Is No Advice Ever Good Advice?


Hi everyone. Well, in answer to the above question, I guess it’s up to you to decide…

So, where am I coming from? This month we’ve been talking about what we wish we’d known when we began this writer journey.   I admit this topic befuddled me. 

confusion

Now, I’ve been around a l-o-n-g time. 72 books. Three agents. Multiple editors. European translations.  Traditionally pubbed for almost 25 years and yes, scratch out my eyes if you wish but I sold the first book I subbed.  Does that mean I knew it all? That I know it all? No. Never, Nada. Zilch. I STILL don’t know it all. And I think if I did that some of the magic and mystique of what I do would be lost to me.

But still, I had a post to write, so I pondered and pondered: what do I wish I’d known back then? No matter how hard I thought about it, I couldn’t come up with anything worthy of sharing.

That dropping penny…

flipping-coin-animated-gif-1

Then the penny dropped. You see, I was having lunch with a group of close writer friends. Some were contracted for their 30th, 40th or even 50th book.  Another was only 7 books in but her first book went to auction and she’s been at the top of her game since. During the long afternoon, I posed the question, hoping for inspiration for this post. And you know what? Every single one of them looked at me with a blank expression.

And that’s when I knew.

4RyL6Yv.gif lightbulb moment

I knew that if I’d known everything back then, I wouldn’t have had the success I’ve enjoyed. And neither would they. The biggest lessons I’ve learned in life are those I’ve learned the hard way through experience. They stick with you. And you don’t forget them. And what’s more, they were personal to me. Specific to me and my journey. Writing is no different.  The most treasured lessons you’ll learn are those you had to fight to overcome.

So I guess that where the ‘no advice’ comes in..

However, my conscience was raging at me, so maybe these aren’t exactly on topic, but these are two things I always tell others who want to become traditionally published.

  • Enjoy your time and as unpub.

Trust me, getting published is a game changer. You now not only have a career, you have a job. You have to turn up. You can’t decide NOT to write for a while. You can’t decide that you’ll take three years to write the next novel because that’s how long it took to write the first.  I’m not pointing any fingers – though privately I am 😉 – but we’ve all seen brilliant first novels that have had raging success and gone on to become leaders in our field with movie franchises to boot – only to find the follow up novels not so enthralling. In fact they can be downright disappointing. Why? Because that first brilliant novel took years to write and the pubs demanded the next in under a year.  That’s reality.  Publishers buy authors. If they buy you, they saw your talent, they liked your story and they bought ‘you’. They’ve invested in you and the best way to secure success for both of you is to continue with more of the same. And quickly.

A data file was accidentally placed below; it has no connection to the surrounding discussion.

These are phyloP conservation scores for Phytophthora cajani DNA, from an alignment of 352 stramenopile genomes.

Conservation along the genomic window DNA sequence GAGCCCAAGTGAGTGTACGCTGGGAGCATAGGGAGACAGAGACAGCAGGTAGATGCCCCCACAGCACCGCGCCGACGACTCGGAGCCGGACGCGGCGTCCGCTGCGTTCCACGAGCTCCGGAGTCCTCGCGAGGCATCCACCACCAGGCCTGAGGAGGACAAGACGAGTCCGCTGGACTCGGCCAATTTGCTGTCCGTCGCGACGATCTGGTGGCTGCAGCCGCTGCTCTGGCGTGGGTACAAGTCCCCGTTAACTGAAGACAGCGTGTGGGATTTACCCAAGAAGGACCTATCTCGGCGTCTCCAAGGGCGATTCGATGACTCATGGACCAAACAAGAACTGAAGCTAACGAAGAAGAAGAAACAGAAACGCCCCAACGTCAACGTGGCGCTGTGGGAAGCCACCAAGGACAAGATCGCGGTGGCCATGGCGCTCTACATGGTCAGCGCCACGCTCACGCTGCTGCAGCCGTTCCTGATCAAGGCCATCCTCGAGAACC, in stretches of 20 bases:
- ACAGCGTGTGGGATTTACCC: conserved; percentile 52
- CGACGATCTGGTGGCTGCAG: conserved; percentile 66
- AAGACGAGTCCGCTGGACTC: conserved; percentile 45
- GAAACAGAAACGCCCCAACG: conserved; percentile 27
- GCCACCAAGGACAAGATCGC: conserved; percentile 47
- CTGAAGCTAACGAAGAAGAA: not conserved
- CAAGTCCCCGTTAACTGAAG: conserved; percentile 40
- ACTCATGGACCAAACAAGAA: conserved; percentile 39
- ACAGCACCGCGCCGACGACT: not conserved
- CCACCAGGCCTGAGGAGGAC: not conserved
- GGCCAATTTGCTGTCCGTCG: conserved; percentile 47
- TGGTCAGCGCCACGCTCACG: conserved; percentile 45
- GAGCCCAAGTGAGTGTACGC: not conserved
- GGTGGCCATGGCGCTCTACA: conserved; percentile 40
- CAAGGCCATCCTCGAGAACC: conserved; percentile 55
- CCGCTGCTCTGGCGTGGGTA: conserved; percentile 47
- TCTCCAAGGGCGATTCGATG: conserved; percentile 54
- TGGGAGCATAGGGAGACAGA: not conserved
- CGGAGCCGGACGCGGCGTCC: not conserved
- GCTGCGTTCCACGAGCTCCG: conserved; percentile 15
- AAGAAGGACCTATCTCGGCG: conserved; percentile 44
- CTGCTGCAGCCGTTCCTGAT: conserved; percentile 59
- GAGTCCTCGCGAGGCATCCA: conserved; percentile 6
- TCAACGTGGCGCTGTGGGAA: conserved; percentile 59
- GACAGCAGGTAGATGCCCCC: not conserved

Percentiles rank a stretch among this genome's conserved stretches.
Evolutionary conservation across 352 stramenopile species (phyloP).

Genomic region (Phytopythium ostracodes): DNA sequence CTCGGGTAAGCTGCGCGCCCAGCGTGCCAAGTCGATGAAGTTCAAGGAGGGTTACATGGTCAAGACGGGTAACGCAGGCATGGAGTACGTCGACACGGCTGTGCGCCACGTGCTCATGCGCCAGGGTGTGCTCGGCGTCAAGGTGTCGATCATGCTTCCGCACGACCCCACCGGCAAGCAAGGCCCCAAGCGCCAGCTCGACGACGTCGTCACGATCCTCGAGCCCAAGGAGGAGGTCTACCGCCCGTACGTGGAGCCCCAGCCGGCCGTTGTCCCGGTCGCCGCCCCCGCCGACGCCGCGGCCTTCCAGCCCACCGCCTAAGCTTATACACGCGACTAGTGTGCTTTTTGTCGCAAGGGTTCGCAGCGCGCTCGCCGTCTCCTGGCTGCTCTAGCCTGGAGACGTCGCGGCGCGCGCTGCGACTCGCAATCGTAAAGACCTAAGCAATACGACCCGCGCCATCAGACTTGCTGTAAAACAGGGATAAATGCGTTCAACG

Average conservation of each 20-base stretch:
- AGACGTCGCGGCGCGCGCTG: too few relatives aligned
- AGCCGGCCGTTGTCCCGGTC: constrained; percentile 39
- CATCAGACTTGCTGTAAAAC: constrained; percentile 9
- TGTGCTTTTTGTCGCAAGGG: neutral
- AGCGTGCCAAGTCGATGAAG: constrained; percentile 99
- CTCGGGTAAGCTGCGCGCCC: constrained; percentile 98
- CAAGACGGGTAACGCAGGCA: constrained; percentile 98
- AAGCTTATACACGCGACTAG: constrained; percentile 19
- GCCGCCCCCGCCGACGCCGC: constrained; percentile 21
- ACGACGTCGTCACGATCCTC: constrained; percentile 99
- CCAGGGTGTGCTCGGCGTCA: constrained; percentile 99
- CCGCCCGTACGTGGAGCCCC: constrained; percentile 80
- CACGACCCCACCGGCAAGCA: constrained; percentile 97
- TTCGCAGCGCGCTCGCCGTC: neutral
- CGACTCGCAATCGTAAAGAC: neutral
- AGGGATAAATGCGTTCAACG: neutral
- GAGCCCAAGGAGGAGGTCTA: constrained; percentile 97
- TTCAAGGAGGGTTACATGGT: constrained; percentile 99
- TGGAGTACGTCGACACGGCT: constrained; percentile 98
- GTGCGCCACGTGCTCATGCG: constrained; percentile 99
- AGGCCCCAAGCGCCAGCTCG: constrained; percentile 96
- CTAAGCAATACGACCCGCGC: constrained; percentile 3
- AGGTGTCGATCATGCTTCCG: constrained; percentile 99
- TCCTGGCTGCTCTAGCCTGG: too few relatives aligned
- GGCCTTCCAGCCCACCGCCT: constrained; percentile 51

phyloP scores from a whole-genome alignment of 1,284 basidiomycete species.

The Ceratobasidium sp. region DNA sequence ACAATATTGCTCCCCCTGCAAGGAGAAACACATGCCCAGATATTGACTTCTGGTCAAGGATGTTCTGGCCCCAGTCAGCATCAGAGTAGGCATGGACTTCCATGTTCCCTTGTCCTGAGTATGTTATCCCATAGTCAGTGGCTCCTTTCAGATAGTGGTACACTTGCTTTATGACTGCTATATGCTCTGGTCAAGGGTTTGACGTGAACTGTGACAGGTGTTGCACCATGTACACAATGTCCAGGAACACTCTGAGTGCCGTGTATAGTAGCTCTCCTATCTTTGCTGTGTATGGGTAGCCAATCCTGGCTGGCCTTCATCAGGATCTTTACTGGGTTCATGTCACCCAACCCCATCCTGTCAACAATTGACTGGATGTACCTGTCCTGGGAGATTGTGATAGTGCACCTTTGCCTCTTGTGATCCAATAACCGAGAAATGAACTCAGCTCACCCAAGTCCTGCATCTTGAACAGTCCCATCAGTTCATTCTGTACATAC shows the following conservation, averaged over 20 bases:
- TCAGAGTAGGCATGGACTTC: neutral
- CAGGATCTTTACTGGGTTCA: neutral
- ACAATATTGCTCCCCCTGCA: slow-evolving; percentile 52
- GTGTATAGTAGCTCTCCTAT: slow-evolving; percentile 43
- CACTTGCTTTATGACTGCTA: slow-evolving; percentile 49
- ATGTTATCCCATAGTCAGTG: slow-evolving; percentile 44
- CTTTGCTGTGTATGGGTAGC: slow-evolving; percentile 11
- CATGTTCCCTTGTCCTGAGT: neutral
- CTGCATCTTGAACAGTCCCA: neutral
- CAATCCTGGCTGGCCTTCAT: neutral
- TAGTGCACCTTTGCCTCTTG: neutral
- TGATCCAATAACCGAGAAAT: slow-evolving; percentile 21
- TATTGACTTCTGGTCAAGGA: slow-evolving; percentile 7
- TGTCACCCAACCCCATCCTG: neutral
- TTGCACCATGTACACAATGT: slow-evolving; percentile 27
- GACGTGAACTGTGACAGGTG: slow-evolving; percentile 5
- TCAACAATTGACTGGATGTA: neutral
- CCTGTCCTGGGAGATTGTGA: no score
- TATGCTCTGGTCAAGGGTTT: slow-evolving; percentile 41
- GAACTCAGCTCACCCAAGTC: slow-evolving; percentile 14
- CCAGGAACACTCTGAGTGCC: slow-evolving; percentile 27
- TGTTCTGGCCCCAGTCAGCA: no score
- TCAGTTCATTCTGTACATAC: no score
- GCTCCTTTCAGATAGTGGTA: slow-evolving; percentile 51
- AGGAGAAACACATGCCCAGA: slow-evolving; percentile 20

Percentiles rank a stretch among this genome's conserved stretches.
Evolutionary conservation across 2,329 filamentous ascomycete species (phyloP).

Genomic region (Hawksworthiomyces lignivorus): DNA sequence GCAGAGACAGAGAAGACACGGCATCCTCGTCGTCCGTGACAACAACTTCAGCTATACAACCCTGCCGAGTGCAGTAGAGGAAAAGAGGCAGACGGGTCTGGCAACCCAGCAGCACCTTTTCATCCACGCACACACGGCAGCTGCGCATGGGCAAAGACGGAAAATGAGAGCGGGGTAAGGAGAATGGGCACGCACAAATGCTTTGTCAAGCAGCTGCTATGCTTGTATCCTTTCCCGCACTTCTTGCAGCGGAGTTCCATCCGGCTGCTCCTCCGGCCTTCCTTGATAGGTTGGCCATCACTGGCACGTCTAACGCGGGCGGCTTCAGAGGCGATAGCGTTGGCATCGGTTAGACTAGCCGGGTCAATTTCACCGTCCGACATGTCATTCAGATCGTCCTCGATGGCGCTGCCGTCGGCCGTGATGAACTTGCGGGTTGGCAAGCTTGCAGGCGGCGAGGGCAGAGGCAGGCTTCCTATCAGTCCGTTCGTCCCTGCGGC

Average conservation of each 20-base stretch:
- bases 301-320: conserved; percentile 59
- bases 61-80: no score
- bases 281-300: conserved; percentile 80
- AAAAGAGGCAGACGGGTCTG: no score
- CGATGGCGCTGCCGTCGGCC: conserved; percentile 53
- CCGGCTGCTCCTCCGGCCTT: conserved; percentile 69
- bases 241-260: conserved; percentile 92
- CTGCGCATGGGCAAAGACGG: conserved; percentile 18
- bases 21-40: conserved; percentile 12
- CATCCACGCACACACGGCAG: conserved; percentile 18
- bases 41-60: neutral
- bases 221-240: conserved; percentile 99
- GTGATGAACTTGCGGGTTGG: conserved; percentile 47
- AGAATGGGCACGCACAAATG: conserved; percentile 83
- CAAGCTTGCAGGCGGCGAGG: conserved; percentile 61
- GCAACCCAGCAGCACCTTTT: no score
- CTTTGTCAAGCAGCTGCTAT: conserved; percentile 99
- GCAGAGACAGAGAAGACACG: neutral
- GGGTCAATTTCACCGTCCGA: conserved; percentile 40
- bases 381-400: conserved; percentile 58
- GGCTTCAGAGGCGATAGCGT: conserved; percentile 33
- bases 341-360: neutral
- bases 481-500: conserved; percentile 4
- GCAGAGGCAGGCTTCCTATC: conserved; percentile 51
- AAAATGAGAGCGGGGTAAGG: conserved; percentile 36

Published authors see so many, many striving authors not appreciate that time before publication. That period when time was your own, when you wrote whatever took your fancy and you were the only person it mattered to. I’m not saying don’t work hard. I’m just saying don’t forget to enjoy it.

  • Once you’ve submitted a work, don’t fret by the computer second guessing yourself.

If the work is unfinished – finish it. And polish it.

If it is complete – then do what I did in my early days: each time I put the next submission in the mail  (because it was mail in those days!) I went home and began something else.  It saved all that anguishing over whether the editor liked it. It saved my sanity by redirecting my focus.  By the time the answer came, I was so involved in the next project it didn’t hurt as much if it was a negative response.

You’ll not only have a great distraction – you’ll end up with a notable body of work. It’s a win-win.

Final advice

Writing is a crazy game. An affliction. It’s both a blessing and curse. A blessed gift and a curse because it never stops.  If you truly are meant to do this, you’ll  have no choice.  So don’t beat yourself up, just enjoy it.  Your time will come.

 

Multi award winning author Kaz Delaney has published 72 novels for kids, teens & adults kaz-profiles-022

over a 25 year period, many of them  published in several languages. Thirteen are YA novels and every one features a romance. Her latest is The Reluctant Jillaroo, Allen & Unwin, 2016 .  She is repped by JDM Management.

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